Johnny is nie dood nie

2017-05-05 08:00
 

What it's about:

A story about friendship and betrayal, sexual and political liberation, youthful idealism and middle age awakening, the loss of innocence and the acceptance to compromise for the sake of survival.

What we thought:

Though I grew up post-1994, alternative Afrikaans music always had a pivotal role in shaping my experiences as a young person in South Africa, including the Voëlvry music that helped shaped white Afrikaans youth in the turbulent 80s. The song that also titles this film – Johnny is nie dood nie – is one of my favourite songs ever, and venerates the great Johannes Kerkorrel. The film, based on a play by Malan Steyn, is also an ode to those that went against cultural norms, but it becomes more personal by showing its impact on a generation scarred by the Border War and their growing opposition against Apartheid.

A group of close friends have a reunion braai on the day that famed musician Johannes Kerkorrel commits suicide. They reminisce about their university days, the tragedy they all experienced, their fight against apartheid and the devastating border war and the music that they all loved. 

One character in the film perfectly summed up why alternative Afrikaans music was an important part of the fight against Apartheid. The movement gave a small but important helping hand to change young white Afrikaans mindsets about Apartheid and its oppressive policies. It’s one part of Afrikaans history we don’t have to feel ashamed about and even if you don’t like the music personally, few can deny the impact it had on Afrikaans culture. Johnny is nie dood nie perfectly captures this essence, but instead of a biopic of the musicians (which we should still make though) the audience experiences its impact on a personal level, with characters that will make you laugh and break your heart.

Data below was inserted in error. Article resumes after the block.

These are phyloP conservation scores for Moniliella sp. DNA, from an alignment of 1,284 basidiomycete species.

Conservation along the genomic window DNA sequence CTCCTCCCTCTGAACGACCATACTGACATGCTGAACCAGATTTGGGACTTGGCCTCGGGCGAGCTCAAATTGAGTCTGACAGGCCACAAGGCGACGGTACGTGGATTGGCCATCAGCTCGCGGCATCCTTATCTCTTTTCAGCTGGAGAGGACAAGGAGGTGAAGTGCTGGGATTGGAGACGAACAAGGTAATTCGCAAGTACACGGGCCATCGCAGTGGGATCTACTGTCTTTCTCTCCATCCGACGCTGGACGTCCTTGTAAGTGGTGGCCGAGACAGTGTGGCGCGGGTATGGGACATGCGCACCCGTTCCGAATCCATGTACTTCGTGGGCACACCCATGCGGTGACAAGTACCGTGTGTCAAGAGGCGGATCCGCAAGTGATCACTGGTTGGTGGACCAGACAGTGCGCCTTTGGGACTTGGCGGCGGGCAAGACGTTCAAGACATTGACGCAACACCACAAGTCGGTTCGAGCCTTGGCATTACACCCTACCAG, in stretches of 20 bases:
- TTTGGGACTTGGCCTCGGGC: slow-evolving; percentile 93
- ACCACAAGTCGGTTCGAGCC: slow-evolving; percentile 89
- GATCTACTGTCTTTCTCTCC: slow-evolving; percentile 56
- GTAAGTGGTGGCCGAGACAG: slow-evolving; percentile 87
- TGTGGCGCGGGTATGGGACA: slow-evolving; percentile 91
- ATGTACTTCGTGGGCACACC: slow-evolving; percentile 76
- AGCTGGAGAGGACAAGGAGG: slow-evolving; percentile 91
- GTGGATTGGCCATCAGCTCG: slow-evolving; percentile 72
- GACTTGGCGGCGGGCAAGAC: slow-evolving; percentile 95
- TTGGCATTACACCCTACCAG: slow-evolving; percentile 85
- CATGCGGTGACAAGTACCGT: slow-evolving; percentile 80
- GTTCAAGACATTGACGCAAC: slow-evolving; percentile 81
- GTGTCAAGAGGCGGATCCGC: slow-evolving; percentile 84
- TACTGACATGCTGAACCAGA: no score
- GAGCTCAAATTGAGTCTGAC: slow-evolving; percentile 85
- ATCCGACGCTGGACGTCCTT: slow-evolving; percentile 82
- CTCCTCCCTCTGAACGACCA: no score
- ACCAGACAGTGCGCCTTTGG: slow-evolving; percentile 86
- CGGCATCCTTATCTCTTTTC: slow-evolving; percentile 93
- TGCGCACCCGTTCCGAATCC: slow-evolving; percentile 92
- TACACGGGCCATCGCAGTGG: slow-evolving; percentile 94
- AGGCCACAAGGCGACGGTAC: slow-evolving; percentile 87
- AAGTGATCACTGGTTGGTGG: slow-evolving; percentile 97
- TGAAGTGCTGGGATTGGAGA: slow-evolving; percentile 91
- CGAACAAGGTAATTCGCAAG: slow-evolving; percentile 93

Well-known in theater circles, director Christiaan Olwagen makes his silver screen debut with this film, and together with his cinematographer Chris Vermaak and an amazing sound design peppered with the best Afrikaans alternative tracks (I may or may not have sung along), they produced a film that not only tells a compelling story, but looks and sounds beautiful as well. Continuous shots are a unique mark of the film, especially the big psychedelic party scene that was done in one take and with a massive cast, which will be one of the most impressive local movie scenes you’ll ever see.

Beyond that, the cast also gave stellar performances and worked as a unit to create a picturesque chaos tamed by their adult years, though not fully harnessed. Roelof Storm was a force of nature and Albert Pretorius’s character seemed silly at first, but surprises the audience with incredible depth. I was also surprised with Rolanda Marais, whose acting in previous films I found a bit too sweet, but here she takes a big bite of the lemon (after downing some tequila first) and gives her best performance yet. Though the characters of Ilana Cilliers and Ludwig Binge didn’t stand out for me as much, they still rounded off an amazing ensemble, showing once again how good our local talent can be.

Every Afrikaner in love with the alternative scene needs to see this film, and every other Afrikaner that’s ever demonised the best thing to happen to Afrikaans music should see it. For the non-Afrikaners, please go see it just because it’s a great film in general. But don’t take my word for it – seven awards from the prestigious Silwerskermfees, including Best Feature Film, should be in indication that Johnny is nie dood nie is a masterpiece of Afrikaans cinema.    


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